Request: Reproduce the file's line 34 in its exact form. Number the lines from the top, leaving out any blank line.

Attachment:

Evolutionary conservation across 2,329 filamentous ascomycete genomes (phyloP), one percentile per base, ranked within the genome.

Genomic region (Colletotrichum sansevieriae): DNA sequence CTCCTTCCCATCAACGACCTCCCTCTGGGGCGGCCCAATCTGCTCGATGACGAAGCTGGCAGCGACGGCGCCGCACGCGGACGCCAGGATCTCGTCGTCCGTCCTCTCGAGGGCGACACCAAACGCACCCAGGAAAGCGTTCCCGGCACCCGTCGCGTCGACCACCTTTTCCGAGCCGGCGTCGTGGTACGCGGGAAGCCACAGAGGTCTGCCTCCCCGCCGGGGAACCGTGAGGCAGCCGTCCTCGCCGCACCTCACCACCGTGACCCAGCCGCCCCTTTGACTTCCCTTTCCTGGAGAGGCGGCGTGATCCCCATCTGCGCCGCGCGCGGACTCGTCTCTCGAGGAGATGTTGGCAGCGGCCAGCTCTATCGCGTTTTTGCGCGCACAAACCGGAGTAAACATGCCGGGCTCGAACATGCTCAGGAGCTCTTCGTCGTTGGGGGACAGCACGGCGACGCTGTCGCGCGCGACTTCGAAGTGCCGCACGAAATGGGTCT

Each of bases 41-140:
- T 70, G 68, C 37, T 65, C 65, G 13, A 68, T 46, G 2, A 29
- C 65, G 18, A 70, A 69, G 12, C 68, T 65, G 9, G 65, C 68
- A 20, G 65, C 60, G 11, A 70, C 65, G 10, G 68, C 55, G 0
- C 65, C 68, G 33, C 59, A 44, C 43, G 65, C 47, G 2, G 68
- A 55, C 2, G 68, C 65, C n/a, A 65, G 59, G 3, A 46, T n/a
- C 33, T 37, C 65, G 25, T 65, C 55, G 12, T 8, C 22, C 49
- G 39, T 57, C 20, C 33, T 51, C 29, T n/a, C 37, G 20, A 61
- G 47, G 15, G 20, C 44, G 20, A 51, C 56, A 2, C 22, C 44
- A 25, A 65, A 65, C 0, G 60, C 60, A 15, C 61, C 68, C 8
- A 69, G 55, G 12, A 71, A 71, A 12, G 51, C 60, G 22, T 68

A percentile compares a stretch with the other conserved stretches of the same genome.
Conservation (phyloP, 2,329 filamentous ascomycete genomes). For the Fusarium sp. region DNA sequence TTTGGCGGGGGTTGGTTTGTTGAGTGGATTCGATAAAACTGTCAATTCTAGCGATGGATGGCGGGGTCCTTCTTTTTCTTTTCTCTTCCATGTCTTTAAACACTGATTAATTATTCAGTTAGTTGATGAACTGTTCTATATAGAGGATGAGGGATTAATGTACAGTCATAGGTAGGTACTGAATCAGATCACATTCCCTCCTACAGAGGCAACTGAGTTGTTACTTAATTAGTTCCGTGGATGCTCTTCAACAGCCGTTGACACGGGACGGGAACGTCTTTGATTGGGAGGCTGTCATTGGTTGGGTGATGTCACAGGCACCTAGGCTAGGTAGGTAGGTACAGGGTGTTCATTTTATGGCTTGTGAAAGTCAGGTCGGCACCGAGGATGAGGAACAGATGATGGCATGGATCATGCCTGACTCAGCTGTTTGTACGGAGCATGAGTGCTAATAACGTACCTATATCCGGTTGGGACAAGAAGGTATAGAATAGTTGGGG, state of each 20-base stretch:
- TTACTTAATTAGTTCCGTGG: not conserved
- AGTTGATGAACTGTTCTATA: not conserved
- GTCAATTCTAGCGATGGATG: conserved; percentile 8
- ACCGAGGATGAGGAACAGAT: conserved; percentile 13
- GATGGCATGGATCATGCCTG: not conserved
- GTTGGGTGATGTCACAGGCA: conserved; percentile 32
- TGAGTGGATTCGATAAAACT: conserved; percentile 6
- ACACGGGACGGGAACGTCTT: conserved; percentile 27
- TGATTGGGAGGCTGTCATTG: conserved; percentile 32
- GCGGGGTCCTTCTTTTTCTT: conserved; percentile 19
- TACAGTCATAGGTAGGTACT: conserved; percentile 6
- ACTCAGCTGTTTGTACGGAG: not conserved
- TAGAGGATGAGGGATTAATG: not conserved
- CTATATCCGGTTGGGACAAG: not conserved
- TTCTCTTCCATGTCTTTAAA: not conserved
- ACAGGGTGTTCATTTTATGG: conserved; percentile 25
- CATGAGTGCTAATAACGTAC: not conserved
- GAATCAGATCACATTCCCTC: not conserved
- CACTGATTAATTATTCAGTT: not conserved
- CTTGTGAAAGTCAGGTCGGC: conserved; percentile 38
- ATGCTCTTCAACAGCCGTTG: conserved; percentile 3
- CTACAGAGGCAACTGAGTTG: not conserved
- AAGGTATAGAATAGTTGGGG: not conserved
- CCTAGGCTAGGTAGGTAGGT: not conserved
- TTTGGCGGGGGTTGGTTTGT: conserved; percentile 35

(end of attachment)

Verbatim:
- CACTGATTAATTATTCAGTT: not conserved